They also expressed their commitments to advocating for the rights and interests of Nigerian workers and will continue to engage in reasonable dialogue with the Government if they show serious commitment to find a fair and sustainable resolution to this impasse.

They therefore, called on the federal government to “reconsider its position and come to the negotiation table with clear hands that reflects the true value of the contributions made by Nigerian workers to the nation’s development and the objective socioeconomic realities that confronts not just Nigerian workers but Nigerians today as a result of the policies of the federal government.

“Together, in a reasonable dialogue, we can work to give Nigerian workers a N615,000 National Minimum wage as proposed by us on the basis of evidence and Data. This will be in keeping with the pledge of the President; his Excellency Senator Bola Ahmed Tinubu’s pledge to ensure a Living wage for Nigerian workers”.

They Nigeria Labour Congress NLC, had, on the 1st of May, 2024, recommended a new minimum wage of N615,000, which it said was arrived at, after painstakingly computing the monthly cost of living of Nigerian workers, with food, transportation taking the lion share.

The computation released by the NLC, shows that at N9,000 per day, a person is expected to spend as much as N270,000 in 30 days.

Each worker is also projected to spend as much as N110,000, every month on transportation in a month.

The Union said the figure was a product of a painstaking effort through which we captured the cost of living of Nigerian workers and masses in all parts of the country.

The NLC explained that the N615,000 was arrived at after an independent research, with respondents across the 36 states of the federation where the union has its affiliates.

Read also: Food, transport, take lion share, as NLC doubles down on N615,000 wage proposal

“It was essentially an outcome of an independent research conducted by the NLC and TUC on the cost of meeting the primary needs of an average family around the country. Our research was based on a family with both parents alive and four children without the burden of having other dependents with them.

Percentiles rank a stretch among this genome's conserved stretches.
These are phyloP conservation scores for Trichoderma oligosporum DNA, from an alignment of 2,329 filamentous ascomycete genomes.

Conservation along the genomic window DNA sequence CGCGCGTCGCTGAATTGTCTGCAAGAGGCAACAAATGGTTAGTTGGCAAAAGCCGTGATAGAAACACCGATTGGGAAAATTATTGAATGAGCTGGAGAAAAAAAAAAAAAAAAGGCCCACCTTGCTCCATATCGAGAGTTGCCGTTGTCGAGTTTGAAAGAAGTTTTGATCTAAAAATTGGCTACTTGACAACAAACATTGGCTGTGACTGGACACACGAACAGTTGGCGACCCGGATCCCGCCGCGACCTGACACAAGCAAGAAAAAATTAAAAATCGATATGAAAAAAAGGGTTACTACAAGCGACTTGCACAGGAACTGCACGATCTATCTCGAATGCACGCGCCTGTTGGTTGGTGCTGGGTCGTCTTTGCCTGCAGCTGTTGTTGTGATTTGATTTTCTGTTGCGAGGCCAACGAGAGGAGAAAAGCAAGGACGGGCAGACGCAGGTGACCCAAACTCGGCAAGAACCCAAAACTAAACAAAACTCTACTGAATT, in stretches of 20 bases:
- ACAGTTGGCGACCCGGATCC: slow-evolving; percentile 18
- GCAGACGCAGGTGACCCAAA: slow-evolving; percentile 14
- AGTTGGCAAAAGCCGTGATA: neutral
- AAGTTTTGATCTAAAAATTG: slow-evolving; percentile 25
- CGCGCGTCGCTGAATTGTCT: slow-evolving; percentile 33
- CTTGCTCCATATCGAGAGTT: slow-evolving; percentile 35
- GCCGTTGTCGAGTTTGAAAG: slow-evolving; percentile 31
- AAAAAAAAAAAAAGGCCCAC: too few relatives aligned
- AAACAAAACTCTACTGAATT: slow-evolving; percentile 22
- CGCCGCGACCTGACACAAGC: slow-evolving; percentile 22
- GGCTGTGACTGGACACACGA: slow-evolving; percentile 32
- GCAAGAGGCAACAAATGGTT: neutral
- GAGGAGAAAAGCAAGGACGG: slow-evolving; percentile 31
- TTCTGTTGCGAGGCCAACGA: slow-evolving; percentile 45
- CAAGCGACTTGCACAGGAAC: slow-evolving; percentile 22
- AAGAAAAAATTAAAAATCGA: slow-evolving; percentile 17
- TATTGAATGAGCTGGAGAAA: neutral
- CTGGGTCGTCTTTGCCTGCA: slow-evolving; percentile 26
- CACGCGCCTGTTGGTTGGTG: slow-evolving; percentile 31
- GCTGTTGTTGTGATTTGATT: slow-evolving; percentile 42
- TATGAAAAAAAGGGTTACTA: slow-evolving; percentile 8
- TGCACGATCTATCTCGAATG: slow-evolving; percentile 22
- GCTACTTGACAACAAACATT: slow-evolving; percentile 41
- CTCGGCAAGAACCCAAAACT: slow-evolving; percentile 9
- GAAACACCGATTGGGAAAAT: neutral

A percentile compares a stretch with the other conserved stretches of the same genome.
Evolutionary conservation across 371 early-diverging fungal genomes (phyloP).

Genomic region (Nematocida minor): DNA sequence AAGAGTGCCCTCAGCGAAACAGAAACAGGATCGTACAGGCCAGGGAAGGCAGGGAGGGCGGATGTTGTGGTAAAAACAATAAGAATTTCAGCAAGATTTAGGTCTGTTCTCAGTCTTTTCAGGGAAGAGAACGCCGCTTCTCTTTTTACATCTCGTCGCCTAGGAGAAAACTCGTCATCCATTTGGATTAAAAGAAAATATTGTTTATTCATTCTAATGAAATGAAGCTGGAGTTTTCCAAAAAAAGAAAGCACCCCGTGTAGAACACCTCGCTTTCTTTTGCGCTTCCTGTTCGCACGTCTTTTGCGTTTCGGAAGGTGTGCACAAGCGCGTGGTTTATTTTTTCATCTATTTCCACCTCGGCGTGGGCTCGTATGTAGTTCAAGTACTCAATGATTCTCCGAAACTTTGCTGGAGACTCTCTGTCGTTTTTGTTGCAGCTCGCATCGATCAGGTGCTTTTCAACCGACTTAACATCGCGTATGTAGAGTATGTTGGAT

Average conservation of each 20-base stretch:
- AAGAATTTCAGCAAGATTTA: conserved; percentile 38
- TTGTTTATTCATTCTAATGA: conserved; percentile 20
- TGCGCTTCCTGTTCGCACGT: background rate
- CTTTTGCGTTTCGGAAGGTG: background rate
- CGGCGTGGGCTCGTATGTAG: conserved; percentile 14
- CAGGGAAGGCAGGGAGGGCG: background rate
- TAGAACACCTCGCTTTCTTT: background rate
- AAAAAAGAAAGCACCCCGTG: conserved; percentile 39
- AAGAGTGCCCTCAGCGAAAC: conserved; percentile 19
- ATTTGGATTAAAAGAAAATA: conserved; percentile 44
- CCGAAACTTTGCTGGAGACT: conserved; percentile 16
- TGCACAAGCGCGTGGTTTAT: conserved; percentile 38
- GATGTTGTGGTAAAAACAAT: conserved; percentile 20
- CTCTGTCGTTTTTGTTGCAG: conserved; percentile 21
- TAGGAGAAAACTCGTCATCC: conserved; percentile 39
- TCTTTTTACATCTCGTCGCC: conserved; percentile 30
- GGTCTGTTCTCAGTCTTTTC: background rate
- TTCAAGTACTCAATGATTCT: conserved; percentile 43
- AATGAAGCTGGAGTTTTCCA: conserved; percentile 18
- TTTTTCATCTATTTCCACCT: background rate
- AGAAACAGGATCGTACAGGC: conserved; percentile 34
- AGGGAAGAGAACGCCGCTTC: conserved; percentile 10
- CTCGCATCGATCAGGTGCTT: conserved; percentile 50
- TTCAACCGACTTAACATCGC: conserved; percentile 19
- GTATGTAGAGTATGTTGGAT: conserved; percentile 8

“A questionnaire was designed and sent to all the State Councils of NLC and TUC from where these questionnaires were sent to our members in all the Local government areas in the country to gather the monthly cost of living for the average family as described above. Below is a summary of our findings and we hope that this will enable Nigerians understand what propels our demand so that better clarity is made to create better engagement around the ongoing National Minimum Wage Negotiation process.

The NLC said it deliberately omitted certain elements from the basket used in calculating the N615,000, such as call data, church or mosque offerings, community dues, entertainment, savings and security, amongst others.

“It should also be noted that we have not included things like expenditure on calls and data, offerings in churches and Mosques, community dues, entertainment, savings and Security etc. These are therefore just for the bare necessities.

“We arrived at this figure before the increase in electricity tariff and the recent scarcity of Petrol across the nation leading to the appearance of long queues with attendant increased transport fares. Any figure below this amount becomes a starvation wage and condemns Nigerian workers and their families to perpetual poverty.

“We have to remember that the old one having expired on the 18th day of April, 2024, a new one was expected to have come into effect on the 19th day of April, 2024. However, because of government’s inability to comply with the Law that demanded for negotiations for a new national minimum wage to have begun six months before the expiration of the existing one, concluding the new one has become unfortunately delayed.

“We are sure that our social partners would see our demonstration of understanding, sacrifice and reasonableness in our demands thus accepts this figure without much delay. We also enjoin all well-meaning Nigerians to implore the Government and Employers to meet our demands for the sake of justice, equity and national development”.